05) THE DEVIL’S CARNIVALI’ll be the first to admit I enjoy this movie more than the average viewer, but there’s something so intriguing about Darren Lynn Bousman’s THE DEVIL’S CARNIVAL.  Hot on the heels of REPO! THE GENETIC OPERA, TDC is an abstract musical that’s also somewhat of a live theatre based anthology.  The storytelling is frenetic and the spectacle of the film is absolutely breathtaking.  The story follows three souls cast out of heaven with their fate determined by the devil in his carnival themed purgatory.  It’s visually stunning, a quick watch (it’s only 55 minutes), and provides some really catchy songs. (I’m all about “Trust Me” and “In All My Dreams I Drown.”)

People have been praising the last few years for the overwhelming amount of quality horror television programming, but any 90s kid knows that our childhoods were swamped with child-horror TV.  Every day after school, I would rush to do my homework to guarantee that I wouldn’t miss a single episode of ARE YOU AFRAID OF THE DARK?  Campfire horror stories come to live, AYAOTD? was a sanctuary for the weird kids.  An episode that haunted my  nightmares and has stuck with me long after the show’s cancellation is the famous introduction of Zeebo the Clown in THE TALE OF THE LAUGHING IN THE DARK.  Teaching kids a lesson not to steal props from funhouses with the threat of a demented clown was pretty damn persuasive…but that laugh will follow me to my grave.

A major influence on both David Lynch and George A. Romero, the atmospheric CARNIVAL OF SOULS is one of the most iconic films of the carnival-horror canon.  The film lacks special effects and instead relies on creating a terrifying air through strategic cinematography and music.  The film was in the public domain for a while, meaning there are a lot of different “cuts” running around, but Criterion recently released the film in its proper format and makes for an eerie night of film. (PS: Do yourself a favor and avoid the remake. Just do it.)

You gotta love pre-code movies, amirite?  From the mind of the man who brought DRACULA to the big screen, Tod Browning’s FREAKS tells the story of a freak show…using real “freaks.”  Obviously, that is no longer the politically correct term, but Browning utilized actual sideshow performers rather than use makeup effects.  Although many people find the film incredibly offensive, FREAKS portrays the “freaks” as trusting and honorable people, while the real monsters are two of the “normal” members of the circus who conspire to murder one of the side-show performers to obtain his large inheritance.  The film is a classic and easily one of the best carnival-themed horror films in existence.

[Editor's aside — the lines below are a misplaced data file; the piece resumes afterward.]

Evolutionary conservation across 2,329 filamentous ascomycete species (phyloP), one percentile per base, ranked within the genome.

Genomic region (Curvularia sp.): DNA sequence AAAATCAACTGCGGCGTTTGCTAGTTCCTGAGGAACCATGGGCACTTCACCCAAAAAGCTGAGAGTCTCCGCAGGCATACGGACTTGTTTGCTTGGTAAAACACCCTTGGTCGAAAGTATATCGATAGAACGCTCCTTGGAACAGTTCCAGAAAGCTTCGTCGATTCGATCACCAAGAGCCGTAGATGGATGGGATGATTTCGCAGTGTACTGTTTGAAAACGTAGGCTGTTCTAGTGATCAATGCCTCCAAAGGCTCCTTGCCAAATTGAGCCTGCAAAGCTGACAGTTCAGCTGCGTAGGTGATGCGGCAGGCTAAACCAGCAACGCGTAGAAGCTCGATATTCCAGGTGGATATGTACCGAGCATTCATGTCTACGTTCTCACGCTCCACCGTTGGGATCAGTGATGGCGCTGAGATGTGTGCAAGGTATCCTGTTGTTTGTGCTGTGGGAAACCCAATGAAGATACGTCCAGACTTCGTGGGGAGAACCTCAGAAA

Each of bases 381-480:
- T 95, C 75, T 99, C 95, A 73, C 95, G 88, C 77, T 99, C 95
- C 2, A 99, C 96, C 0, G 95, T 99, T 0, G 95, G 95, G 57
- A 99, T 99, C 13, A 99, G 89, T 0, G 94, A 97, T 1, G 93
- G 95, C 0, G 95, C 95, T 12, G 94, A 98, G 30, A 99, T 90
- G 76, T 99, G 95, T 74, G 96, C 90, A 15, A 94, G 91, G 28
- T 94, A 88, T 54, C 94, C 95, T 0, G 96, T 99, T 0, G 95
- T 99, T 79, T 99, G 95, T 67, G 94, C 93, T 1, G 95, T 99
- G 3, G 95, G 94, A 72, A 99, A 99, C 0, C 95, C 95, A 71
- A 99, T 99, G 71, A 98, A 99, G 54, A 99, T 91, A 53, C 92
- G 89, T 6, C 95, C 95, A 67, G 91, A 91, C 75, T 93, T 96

Tobe Hooper personified what a “fun” horror movie is with his 1981 gem, THE FUNHOUSE.  After somehow winning some stuffed animals from those rigged carnival games and checking out the sideshow attractions, four friends follow through on dare to spend the night in the spooky carnival funhouse. Thinking things couldn’t get any worse, the four witness a murder being committed by a grotesquely deformed killer and find themselves running for their lives in the carnival.  THE FUNHOUSE is one of the few carnival horror films that actually utilizes the carnival to its favor.  The vibrant look creates an unsettling atmosphere compared to the gruesome faced killer, and delivers an entertaining and memorable viewing experience.